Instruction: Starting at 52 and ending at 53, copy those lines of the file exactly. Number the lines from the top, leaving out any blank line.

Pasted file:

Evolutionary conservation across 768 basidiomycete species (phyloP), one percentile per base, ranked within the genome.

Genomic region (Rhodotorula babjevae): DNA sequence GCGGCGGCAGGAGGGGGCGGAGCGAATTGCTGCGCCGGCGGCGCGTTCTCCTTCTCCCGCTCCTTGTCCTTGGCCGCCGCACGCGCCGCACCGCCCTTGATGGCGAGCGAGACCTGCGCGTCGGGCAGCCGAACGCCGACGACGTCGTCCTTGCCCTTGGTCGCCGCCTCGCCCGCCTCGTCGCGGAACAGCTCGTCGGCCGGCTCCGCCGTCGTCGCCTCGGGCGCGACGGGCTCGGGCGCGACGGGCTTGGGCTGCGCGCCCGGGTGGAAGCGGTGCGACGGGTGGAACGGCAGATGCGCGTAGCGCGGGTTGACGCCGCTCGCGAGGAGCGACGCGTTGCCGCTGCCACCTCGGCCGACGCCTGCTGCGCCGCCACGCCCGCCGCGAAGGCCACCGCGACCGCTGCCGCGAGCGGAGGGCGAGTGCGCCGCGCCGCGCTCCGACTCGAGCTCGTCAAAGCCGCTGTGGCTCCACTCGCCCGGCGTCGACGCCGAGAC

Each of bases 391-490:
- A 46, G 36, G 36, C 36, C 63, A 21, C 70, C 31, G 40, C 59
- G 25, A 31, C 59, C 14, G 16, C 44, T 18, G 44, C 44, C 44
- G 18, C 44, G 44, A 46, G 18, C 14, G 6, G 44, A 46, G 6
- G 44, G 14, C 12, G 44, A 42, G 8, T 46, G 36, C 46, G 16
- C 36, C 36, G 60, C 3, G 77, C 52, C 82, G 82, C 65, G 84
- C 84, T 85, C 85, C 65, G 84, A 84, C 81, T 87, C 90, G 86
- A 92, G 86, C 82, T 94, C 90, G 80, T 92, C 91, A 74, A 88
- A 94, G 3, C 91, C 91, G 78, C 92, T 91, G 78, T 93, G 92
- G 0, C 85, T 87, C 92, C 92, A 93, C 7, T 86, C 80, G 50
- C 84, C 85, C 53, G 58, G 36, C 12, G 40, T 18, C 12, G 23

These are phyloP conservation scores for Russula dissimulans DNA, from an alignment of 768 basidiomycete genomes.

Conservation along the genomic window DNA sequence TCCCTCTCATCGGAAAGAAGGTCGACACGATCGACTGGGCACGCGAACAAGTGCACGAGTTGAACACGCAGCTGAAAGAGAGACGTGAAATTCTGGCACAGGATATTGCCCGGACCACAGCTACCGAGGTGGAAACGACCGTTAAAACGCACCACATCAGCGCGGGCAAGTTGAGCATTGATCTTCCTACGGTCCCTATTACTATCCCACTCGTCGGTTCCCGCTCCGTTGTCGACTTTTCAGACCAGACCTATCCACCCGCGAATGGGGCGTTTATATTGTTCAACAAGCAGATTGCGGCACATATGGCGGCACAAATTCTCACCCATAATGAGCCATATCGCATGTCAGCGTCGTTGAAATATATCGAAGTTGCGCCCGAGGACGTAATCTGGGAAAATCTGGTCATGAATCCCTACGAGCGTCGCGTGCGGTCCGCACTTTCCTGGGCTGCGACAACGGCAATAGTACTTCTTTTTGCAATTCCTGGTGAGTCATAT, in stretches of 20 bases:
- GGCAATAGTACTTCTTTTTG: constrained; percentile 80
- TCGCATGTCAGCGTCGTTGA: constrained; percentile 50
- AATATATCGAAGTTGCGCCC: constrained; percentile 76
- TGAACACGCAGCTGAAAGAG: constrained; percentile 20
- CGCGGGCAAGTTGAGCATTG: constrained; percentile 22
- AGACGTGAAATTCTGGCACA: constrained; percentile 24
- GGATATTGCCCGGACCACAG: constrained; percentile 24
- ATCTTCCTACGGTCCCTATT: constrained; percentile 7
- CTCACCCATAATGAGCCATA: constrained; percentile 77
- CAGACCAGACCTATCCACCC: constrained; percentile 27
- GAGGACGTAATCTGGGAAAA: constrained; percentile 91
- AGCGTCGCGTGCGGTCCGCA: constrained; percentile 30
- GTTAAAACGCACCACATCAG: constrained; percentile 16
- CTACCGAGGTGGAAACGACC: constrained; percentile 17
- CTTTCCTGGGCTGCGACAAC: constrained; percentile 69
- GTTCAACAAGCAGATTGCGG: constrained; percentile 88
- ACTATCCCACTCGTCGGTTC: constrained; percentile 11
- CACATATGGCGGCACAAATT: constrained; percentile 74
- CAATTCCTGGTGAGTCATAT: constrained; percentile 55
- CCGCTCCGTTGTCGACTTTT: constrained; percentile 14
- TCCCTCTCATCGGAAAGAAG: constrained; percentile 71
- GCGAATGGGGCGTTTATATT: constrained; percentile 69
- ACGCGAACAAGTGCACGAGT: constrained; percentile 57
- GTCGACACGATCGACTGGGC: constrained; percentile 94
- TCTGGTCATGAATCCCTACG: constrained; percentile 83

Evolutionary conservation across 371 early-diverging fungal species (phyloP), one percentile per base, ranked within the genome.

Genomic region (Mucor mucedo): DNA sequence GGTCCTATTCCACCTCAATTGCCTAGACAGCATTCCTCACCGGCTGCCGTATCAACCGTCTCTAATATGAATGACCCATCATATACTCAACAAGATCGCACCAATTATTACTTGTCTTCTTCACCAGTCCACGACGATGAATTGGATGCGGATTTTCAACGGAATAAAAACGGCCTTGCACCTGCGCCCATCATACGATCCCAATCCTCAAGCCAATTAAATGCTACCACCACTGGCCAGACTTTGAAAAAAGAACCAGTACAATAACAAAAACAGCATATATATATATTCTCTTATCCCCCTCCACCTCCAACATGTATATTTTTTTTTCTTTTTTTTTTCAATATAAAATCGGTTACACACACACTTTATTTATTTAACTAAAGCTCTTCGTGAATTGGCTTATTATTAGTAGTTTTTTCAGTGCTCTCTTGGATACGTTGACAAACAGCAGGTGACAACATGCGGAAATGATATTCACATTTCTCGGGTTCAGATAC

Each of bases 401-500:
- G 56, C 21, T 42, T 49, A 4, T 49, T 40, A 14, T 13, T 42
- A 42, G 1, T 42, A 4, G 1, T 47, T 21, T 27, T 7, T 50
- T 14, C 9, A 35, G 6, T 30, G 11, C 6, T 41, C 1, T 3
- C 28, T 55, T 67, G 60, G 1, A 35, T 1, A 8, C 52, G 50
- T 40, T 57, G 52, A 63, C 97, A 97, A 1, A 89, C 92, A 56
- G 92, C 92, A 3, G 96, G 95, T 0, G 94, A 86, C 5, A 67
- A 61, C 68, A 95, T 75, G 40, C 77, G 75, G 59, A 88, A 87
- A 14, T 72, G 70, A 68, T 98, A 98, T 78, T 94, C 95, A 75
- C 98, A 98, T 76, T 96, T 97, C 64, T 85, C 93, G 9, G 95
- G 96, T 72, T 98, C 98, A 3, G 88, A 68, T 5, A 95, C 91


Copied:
- C 98, A 98, T 76, T 96, T 97, C 64, T 85, C 93, G 9, G 95
- G 96, T 72, T 98, C 98, A 3, G 88, A 68, T 5, A 95, C 91